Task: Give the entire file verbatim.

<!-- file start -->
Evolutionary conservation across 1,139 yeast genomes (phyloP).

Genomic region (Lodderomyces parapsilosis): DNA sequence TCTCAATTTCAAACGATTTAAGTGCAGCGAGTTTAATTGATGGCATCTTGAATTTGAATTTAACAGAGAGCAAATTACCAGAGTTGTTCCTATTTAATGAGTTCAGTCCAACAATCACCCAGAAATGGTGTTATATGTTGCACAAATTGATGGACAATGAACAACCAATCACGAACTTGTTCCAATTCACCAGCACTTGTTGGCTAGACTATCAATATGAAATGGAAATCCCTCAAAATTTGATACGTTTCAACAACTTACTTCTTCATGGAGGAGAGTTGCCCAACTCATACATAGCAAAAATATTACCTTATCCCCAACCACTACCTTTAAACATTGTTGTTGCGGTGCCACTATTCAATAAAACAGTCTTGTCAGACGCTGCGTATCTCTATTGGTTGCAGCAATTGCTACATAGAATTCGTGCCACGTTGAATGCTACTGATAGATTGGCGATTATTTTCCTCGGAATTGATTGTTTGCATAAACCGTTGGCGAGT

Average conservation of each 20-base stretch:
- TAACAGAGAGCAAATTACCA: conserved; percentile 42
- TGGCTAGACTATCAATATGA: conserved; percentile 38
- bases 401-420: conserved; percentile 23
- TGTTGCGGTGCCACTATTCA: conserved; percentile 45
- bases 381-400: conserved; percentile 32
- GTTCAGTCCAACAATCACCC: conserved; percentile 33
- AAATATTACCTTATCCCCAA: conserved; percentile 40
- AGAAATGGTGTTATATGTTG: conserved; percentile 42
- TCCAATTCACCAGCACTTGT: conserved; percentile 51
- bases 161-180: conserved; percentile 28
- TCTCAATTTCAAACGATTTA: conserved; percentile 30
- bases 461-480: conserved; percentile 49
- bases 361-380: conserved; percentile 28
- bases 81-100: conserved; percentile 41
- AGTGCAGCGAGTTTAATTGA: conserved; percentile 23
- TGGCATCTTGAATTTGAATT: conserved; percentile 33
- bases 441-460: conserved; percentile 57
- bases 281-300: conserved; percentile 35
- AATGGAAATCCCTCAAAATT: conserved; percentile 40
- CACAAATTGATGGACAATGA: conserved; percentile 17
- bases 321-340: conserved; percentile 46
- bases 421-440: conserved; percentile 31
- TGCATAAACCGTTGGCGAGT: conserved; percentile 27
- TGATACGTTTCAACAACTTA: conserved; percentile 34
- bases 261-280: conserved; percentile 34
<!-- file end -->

Evolutionary conservation across 1,139 yeast genomes (phyloP).

Genomic region (Lodderomyces parapsilosis): DNA sequence TCTCAATTTCAAACGATTTAAGTGCAGCGAGTTTAATTGATGGCATCTTGAATTTGAATTTAACAGAGAGCAAATTACCAGAGTTGTTCCTATTTAATGAGTTCAGTCCAACAATCACCCAGAAATGGTGTTATATGTTGCACAAATTGATGGACAATGAACAACCAATCACGAACTTGTTCCAATTCACCAGCACTTGTTGGCTAGACTATCAATATGAAATGGAAATCCCTCAAAATTTGATACGTTTCAACAACTTACTTCTTCATGGAGGAGAGTTGCCCAACTCATACATAGCAAAAATATTACCTTATCCCCAACCACTACCTTTAAACATTGTTGTTGCGGTGCCACTATTCAATAAAACAGTCTTGTCAGACGCTGCGTATCTCTATTGGTTGCAGCAATTGCTACATAGAATTCGTGCCACGTTGAATGCTACTGATAGATTGGCGATTATTTTCCTCGGAATTGATTGTTTGCATAAACCGTTGGCGAGT

Average conservation of each 20-base stretch:
- TAACAGAGAGCAAATTACCA: conserved; percentile 42
- TGGCTAGACTATCAATATGA: conserved; percentile 38
- bases 401-420: conserved; percentile 23
- TGTTGCGGTGCCACTATTCA: conserved; percentile 45
- bases 381-400: conserved; percentile 32
- GTTCAGTCCAACAATCACCC: conserved; percentile 33
- AAATATTACCTTATCCCCAA: conserved; percentile 40
- AGAAATGGTGTTATATGTTG: conserved; percentile 42
- TCCAATTCACCAGCACTTGT: conserved; percentile 51
- bases 161-180: conserved; percentile 28
- TCTCAATTTCAAACGATTTA: conserved; percentile 30
- bases 461-480: conserved; percentile 49
- bases 361-380: conserved; percentile 28
- bases 81-100: conserved; percentile 41
- AGTGCAGCGAGTTTAATTGA: conserved; percentile 23
- TGGCATCTTGAATTTGAATT: conserved; percentile 33
- bases 441-460: conserved; percentile 57
- bases 281-300: conserved; percentile 35
- AATGGAAATCCCTCAAAATT: conserved; percentile 40
- CACAAATTGATGGACAATGA: conserved; percentile 17
- bases 321-340: conserved; percentile 46
- bases 421-440: conserved; percentile 31
- TGCATAAACCGTTGGCGAGT: conserved; percentile 27
- TGATACGTTTCAACAACTTA: conserved; percentile 34
- bases 261-280: conserved; percentile 34